When I decided to leave the Marriott, I wanted a regular 9-to-5 job. At that time, my daughter was just getting started in school and working nights, weekends and nearly all holidays wasn’t going to cut it. Making the transition from running a banquet staff to doing office work was not easy. It took me nearly 9 months of hard interviewing. I worked with job counselors and headhunters. I actually had one potential employer tell the headhunter that my “personality was too strong” because I actually tried to ask a few questions about the job after she simply sat there and said nothing during the interview. I thought, how could I possibly know about the job if she won’t talk to me? So, I asked. Guess I was supposed to be telepathic.
Finally, after months of searching, I had an interview at an actuarial consulting firm. Do you know what actuaries are? They are the people who sit in front of computers all day and calculate what kinds of risks insurance companies assume when they insure anyone. Life, health, casualty, they all have actuaries behind them, telling them what rates to charge and all those good things. Think of accountants but with less personality. Yeah.
This particular firm was looking for someone to take over the office manager’s job when said office manager went out on maternity leave. Her baby was due in December and they hired me in May. As I said, actuaries do not like risks. Indeed, before they hired me I had to have a telephone interview with their consulting psychologist who had to vet me and assure the hiring partner that I wasn’t some crazy axe murderer or something. Oh, and I was also supposed to re-vamp their entire filing system, which I discovered later was simply making about 20 copies of every document they ever produced and stuffing them, loose, into large, lateral file cabinets. Oh, yeah.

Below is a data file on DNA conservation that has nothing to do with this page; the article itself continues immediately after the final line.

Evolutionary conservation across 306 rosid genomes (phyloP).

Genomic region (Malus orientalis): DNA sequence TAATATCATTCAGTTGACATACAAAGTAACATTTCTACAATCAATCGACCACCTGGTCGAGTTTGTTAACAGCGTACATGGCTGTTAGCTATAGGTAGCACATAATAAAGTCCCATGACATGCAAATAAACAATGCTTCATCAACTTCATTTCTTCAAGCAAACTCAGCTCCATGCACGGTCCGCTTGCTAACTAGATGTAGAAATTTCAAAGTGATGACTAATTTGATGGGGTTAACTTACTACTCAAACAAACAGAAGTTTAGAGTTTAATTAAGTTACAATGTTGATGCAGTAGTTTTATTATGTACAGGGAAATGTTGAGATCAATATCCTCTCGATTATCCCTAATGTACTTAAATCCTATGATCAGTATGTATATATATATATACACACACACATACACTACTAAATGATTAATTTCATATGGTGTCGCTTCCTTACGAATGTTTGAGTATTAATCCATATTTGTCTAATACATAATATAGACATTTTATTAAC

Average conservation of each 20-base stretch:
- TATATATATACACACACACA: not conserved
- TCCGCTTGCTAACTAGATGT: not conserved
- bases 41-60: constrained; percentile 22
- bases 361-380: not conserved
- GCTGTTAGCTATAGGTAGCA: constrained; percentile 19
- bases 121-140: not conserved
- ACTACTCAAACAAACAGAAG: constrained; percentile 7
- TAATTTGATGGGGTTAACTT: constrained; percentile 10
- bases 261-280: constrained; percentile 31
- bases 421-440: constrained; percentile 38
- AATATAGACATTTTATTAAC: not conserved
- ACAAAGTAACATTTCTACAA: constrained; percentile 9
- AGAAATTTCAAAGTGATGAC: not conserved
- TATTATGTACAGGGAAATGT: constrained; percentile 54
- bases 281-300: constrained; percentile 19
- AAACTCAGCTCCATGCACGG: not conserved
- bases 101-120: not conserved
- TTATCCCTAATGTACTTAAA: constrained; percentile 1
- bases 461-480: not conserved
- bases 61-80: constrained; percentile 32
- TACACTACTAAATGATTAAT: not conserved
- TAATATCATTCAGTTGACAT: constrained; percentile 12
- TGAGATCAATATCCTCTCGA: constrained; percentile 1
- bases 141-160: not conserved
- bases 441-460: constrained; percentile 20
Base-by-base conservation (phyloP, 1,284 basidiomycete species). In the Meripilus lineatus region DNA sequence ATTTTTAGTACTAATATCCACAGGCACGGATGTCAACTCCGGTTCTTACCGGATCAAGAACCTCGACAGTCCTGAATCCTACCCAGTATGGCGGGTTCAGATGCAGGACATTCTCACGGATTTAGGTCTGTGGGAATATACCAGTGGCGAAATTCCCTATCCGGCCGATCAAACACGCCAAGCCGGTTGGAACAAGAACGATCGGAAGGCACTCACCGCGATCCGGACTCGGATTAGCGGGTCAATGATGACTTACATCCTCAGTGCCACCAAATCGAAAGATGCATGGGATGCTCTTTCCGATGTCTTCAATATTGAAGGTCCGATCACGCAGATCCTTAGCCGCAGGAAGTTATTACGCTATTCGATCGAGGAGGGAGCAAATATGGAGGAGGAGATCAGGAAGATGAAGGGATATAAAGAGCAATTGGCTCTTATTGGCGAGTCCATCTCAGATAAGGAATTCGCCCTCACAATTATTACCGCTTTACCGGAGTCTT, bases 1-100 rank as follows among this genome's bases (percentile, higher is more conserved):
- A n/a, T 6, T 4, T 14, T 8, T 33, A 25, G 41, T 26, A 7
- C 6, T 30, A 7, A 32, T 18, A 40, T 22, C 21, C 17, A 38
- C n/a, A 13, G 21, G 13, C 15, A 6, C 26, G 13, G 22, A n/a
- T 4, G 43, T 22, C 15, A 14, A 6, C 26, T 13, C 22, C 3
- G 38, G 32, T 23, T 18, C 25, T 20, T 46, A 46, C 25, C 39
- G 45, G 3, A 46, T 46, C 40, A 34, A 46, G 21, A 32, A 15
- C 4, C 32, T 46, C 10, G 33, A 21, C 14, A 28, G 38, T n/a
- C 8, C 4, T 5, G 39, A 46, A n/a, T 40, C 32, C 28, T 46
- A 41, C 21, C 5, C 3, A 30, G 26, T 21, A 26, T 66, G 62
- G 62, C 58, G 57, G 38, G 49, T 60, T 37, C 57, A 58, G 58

Nonetheless, they hired me and the salary was good. One thing about them, they paid their support staff well because they didn’t like turnover (another form of risk), so once you were in, you were IN.
I gave up my tux for pumps, my pleasant 4-mile drive to the hotel for an hour and a half bus/train ride, but I had weekends off, so I suppose it was worth it.